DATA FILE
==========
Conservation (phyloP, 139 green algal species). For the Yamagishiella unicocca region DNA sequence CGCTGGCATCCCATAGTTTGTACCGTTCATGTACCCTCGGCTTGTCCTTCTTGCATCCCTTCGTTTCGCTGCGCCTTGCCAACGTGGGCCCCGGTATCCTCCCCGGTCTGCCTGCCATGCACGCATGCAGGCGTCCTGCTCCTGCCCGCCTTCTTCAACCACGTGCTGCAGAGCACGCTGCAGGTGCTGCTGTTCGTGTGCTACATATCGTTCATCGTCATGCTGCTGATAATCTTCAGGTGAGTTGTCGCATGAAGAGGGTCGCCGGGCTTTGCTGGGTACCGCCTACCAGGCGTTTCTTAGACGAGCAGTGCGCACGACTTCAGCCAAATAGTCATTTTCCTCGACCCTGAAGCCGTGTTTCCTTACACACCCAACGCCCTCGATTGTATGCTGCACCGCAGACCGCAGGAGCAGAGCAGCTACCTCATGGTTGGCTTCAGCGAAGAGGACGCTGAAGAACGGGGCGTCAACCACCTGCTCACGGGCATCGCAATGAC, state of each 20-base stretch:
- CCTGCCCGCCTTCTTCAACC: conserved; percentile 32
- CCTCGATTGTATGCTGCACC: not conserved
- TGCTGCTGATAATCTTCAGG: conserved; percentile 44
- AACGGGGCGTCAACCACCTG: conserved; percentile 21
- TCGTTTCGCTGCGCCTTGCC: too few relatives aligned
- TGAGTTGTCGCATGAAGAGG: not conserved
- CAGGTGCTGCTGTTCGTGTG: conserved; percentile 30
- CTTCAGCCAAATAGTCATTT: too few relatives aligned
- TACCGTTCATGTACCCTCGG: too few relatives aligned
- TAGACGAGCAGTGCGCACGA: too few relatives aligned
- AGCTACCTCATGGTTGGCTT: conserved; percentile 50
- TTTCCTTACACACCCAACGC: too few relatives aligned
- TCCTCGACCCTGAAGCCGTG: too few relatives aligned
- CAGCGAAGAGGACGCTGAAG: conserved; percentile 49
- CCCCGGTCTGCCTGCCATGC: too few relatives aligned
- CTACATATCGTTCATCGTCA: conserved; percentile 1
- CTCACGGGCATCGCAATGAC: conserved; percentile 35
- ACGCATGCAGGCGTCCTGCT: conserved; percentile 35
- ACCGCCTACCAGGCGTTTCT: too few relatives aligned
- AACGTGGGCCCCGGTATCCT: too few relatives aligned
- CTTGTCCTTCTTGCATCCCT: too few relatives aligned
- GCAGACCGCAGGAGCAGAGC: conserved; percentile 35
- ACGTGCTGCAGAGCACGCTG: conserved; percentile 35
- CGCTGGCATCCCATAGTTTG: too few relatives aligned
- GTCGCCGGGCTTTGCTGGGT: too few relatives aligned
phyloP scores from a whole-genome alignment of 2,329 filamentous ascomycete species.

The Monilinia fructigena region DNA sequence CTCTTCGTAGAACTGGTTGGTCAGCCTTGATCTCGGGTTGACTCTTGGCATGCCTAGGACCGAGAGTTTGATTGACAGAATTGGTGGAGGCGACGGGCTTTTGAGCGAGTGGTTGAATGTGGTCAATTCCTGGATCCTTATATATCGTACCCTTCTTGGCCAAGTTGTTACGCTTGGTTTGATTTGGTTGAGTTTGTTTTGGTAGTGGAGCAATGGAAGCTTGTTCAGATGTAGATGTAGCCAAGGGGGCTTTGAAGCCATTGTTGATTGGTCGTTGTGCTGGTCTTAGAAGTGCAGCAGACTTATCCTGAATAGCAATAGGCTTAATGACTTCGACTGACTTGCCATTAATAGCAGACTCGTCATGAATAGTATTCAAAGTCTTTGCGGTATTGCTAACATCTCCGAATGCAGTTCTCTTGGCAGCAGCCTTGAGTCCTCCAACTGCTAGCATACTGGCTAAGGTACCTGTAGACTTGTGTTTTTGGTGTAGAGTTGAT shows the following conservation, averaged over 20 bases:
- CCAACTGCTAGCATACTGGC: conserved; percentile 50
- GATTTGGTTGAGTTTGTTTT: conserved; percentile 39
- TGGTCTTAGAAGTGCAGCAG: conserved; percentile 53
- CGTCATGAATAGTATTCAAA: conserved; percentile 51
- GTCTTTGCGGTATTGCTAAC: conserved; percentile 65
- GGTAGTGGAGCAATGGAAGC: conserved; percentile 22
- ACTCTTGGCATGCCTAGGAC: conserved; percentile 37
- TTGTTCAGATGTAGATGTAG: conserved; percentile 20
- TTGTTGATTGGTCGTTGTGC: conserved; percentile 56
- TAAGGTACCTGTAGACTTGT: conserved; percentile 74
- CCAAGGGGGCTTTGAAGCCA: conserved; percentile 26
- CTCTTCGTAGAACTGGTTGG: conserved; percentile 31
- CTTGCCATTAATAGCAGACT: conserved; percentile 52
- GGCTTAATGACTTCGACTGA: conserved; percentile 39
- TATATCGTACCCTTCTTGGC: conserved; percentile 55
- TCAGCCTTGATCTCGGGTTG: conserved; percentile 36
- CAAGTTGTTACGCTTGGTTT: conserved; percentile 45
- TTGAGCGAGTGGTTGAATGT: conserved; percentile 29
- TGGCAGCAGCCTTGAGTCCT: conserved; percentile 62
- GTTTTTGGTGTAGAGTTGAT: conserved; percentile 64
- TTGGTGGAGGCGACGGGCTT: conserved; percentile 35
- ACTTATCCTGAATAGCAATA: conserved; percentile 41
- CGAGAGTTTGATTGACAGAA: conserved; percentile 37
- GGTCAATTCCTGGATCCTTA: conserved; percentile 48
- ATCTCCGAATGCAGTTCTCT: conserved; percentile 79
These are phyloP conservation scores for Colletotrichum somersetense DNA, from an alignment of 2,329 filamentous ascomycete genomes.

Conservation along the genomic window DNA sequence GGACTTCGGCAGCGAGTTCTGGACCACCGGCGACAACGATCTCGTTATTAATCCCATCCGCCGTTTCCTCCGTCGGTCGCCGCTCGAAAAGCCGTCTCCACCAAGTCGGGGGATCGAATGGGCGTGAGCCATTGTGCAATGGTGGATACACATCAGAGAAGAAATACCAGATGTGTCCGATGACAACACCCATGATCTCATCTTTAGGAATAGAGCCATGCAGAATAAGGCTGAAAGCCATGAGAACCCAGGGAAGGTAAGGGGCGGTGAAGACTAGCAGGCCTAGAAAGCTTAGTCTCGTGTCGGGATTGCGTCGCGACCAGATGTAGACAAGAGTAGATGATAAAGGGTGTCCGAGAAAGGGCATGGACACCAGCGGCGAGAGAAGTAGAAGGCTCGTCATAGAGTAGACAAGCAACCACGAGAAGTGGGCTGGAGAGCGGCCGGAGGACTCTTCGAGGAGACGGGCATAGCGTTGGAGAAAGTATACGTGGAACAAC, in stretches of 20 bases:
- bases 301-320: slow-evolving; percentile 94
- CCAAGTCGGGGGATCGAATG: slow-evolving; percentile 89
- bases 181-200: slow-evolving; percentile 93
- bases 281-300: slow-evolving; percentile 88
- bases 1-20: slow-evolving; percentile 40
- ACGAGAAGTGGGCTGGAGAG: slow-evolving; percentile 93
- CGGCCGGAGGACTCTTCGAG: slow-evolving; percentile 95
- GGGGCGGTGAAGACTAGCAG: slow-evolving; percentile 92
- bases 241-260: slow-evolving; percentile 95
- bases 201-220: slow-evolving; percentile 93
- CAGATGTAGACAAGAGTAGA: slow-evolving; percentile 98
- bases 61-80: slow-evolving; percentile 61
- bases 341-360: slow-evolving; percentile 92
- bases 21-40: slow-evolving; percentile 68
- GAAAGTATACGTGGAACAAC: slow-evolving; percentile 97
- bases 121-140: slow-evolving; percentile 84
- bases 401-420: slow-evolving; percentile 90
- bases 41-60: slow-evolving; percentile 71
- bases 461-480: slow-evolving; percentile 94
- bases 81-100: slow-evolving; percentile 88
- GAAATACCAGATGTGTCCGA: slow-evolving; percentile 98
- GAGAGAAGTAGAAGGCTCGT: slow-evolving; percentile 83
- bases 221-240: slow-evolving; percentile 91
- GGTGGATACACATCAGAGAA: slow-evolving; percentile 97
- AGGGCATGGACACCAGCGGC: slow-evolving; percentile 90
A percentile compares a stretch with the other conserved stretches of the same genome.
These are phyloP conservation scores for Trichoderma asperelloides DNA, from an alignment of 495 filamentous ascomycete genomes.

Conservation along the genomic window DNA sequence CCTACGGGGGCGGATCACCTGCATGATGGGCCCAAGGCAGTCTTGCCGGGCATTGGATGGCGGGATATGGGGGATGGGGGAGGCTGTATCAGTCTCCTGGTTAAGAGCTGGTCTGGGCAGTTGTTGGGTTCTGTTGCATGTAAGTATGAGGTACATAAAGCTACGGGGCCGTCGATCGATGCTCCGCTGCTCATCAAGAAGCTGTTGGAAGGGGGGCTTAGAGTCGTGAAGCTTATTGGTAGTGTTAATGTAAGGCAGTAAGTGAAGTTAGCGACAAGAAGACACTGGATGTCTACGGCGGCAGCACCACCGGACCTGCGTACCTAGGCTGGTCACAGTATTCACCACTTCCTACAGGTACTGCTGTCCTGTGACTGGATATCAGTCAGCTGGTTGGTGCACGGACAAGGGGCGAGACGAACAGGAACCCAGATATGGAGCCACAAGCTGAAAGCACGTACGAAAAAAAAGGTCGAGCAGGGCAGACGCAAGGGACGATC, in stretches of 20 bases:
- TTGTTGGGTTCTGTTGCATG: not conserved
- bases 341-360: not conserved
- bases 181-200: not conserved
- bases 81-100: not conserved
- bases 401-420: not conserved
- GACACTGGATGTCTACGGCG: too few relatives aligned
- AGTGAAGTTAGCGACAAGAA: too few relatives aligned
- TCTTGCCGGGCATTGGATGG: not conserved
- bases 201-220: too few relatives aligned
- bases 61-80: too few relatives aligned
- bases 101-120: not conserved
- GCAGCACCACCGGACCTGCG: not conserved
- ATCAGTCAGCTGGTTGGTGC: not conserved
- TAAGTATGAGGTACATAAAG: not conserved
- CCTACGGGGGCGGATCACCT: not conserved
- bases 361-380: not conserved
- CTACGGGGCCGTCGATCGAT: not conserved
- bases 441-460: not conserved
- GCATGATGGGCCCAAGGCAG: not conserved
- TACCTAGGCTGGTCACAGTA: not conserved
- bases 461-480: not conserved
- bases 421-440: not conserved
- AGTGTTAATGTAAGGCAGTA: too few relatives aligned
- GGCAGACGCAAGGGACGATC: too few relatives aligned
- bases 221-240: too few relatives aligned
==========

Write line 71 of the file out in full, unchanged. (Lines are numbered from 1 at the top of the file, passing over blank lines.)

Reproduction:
- bases 121-140: slow-evolving; percentile 84